The Community of Disc Golfers and About All Things Disc Golf
Alright, on Sunday we were playing doubles and came up on hole #16 at Cottonwood. Hole #16 can either be a relatively short or very long hole depending on which basket location is used. Hole #16 has the most pin positions of any hole at the course with a total of 8 positions. The basket was located in a position Sunday that was about halfway between the longest and shortest positions. That particular position is almost to the top of a hill in a small flat area.It is visible from the tee and there are trees on both sides. Anyway, I moved it there because we needed a few longer holes as the course was playing a bit on the easy side.
When our group of four got there everyone started complaining about the basket being there. Three people telling me that they think the position is stupid. Their reasoning was that there was no line to the basket (I disagree 100%) and also that nobody ever birdies the hole.
So what happens? Both of the guys in the other doubles pair throw great drives and they birdie the hole. They were both complaining about it, yet they both knew exactly what to do and they got a birdie. It blows my mind that their logic was so flawed.
Also, the fact is that position is challenging and perfect for doubles where you want to separate out the better players. Who doesn't like a challenge? I have birdied that hole in doubles and I remember that because I don't birdie that position all of the time. I don't really care about the positions that I birdie all of the time. I enjoy all of my birdies but getting a birdie on an easy hole just doesn"t feel the same. In fact, hole #17 is in a position where I pretty much birdie it every single time. For me it is just an ace run. So I birdie it and enjoy that but after about a week I want the basket to go somewhere else.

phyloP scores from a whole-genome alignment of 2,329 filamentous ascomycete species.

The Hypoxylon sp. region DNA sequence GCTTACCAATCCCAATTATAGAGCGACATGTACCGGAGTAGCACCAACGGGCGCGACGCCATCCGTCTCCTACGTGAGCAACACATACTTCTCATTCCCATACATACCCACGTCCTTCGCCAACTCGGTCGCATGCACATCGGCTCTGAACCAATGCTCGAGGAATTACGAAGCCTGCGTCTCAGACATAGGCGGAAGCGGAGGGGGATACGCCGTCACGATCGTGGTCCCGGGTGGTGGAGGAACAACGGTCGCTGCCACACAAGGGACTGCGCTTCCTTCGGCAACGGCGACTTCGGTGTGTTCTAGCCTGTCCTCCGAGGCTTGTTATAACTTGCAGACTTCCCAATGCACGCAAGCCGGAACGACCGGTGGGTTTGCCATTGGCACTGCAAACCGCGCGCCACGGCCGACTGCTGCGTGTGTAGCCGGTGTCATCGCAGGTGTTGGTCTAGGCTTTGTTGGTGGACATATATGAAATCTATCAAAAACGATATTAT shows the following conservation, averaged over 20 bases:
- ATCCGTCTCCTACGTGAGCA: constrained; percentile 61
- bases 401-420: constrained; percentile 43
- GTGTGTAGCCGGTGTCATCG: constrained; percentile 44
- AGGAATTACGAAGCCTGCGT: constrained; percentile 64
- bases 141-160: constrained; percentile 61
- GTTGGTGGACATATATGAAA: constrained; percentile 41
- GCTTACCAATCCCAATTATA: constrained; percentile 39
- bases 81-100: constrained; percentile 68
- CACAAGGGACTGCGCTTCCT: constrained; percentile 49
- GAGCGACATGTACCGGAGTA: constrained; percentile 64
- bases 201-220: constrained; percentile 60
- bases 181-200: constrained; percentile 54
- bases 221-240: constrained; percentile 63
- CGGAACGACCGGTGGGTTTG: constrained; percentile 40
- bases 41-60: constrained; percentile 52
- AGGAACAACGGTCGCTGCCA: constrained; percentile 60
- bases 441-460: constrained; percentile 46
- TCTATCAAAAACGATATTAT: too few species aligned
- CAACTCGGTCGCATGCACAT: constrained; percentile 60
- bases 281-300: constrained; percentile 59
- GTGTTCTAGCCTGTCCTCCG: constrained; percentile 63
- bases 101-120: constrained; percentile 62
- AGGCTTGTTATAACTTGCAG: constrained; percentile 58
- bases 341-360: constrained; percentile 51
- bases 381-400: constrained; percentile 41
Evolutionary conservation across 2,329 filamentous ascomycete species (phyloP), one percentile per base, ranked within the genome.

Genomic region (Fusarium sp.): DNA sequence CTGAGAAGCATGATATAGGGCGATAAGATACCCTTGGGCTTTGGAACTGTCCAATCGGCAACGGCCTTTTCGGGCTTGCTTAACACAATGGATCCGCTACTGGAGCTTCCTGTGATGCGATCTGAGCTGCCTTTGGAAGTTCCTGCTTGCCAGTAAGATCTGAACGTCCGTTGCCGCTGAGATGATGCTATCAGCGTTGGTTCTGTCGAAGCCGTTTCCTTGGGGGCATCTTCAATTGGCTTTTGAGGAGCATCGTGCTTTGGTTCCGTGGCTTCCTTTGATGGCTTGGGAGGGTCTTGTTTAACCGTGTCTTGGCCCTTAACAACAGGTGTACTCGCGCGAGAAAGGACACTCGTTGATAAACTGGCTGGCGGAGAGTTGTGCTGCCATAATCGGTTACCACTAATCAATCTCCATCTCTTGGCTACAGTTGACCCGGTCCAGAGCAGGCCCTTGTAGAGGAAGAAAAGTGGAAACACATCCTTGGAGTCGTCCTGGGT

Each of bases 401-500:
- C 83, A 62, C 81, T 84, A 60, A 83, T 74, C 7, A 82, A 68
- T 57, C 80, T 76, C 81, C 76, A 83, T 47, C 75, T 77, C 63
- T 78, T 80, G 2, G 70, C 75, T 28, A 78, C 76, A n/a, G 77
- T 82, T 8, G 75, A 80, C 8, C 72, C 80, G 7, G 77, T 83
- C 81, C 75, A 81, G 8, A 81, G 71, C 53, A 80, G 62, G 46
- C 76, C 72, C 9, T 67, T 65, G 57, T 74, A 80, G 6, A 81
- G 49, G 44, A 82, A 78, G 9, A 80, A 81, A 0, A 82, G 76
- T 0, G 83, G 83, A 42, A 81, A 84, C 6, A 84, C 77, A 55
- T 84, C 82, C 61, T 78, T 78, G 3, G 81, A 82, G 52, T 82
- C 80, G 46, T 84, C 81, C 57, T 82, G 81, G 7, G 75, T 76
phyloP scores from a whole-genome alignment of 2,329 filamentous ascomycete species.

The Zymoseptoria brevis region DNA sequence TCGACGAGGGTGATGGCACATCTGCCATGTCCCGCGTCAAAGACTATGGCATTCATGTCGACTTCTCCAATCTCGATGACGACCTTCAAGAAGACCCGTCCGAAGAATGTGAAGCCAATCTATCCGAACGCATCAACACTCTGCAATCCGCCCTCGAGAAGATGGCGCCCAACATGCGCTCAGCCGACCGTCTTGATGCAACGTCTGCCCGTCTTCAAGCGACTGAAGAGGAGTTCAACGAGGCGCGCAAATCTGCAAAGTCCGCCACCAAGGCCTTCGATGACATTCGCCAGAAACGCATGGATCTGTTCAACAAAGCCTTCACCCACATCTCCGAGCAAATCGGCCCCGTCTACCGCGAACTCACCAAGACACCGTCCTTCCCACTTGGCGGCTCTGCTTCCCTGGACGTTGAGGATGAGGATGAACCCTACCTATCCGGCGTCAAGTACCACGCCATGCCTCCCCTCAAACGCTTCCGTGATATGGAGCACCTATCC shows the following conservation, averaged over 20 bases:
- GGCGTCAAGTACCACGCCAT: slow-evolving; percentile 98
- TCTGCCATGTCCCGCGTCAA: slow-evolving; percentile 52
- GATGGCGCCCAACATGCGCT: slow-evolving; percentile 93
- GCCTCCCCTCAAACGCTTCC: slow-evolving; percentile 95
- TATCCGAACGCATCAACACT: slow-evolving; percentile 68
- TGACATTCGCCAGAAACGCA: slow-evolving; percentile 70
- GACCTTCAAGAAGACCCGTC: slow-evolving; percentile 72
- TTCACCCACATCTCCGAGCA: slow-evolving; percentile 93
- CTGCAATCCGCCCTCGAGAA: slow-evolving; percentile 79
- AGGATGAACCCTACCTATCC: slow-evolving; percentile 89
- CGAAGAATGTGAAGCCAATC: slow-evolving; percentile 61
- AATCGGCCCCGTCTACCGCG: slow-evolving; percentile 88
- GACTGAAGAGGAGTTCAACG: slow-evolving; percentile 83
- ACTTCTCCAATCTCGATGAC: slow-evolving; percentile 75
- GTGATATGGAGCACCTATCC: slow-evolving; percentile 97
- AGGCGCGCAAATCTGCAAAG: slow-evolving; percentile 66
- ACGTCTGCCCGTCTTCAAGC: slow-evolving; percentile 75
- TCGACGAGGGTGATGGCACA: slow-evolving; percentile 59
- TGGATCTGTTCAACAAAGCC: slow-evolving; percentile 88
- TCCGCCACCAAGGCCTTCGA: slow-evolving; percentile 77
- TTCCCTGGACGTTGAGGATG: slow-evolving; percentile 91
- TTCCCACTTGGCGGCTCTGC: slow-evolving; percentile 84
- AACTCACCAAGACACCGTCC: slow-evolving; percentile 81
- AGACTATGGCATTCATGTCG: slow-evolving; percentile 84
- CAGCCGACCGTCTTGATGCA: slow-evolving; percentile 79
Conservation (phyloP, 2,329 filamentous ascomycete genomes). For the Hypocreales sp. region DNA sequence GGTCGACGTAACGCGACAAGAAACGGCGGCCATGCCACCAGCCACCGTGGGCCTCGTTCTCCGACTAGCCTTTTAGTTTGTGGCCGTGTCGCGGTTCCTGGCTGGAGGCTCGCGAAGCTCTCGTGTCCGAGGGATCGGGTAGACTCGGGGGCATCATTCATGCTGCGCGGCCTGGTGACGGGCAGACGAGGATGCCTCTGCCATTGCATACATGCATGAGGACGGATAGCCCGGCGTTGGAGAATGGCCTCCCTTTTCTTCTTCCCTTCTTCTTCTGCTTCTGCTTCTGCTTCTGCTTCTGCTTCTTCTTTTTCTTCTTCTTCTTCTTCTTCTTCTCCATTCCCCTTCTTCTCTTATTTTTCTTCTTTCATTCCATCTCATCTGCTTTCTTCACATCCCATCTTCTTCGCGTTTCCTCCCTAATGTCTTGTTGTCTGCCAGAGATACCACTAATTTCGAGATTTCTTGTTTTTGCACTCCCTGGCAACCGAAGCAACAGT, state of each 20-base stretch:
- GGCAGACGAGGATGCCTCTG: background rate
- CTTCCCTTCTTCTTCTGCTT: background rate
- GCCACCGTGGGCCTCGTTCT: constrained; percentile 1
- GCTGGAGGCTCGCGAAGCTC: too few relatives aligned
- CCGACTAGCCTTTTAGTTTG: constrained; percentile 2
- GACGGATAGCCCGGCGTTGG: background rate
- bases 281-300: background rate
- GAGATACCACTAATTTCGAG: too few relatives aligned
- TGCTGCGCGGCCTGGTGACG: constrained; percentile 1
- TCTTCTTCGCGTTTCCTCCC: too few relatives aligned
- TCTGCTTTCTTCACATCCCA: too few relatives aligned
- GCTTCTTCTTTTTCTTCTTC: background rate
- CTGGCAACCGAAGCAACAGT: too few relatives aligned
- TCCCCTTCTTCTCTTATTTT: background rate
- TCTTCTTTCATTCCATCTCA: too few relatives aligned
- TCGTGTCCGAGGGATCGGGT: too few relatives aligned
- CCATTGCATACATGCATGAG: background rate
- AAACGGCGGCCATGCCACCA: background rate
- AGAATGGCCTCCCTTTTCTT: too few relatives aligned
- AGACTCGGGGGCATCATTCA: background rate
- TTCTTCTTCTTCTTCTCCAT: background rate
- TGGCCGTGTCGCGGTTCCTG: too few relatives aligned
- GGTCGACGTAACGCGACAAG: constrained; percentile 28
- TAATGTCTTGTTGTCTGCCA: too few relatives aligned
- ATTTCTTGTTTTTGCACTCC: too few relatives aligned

Today I was playing with a couple of different players and when I told them what the other players had said they totally disagreed. They, like me, really enjoy that position.
So what have we learned? First, you can't please everyone and some just like to complain. Second, we all have different ideas of what makes a good hole.I am just glad that the baskets get moved on a regular basis so that we get a chance to play our favorite positions along with those that we really don't like. It makes things a lot more interesting and a lot less mundane.
Finally, I enjoy the super deep position on hole #16 simply because it presents me with probably the greatest challenge on the course. I have never parred it playing alone but if I ever do I may have to take off my clothes and do a lap around the course. That position is the biggest challenge on the course and I can't wait to tackle it. It is definitely something to shoot for.
I am in a distinct minority in that I'm not a fan of multiple pin placements. Inevitably there are positions I prefer more than others, and I'm disappointed if the basket is not in the "best" position (to my taste).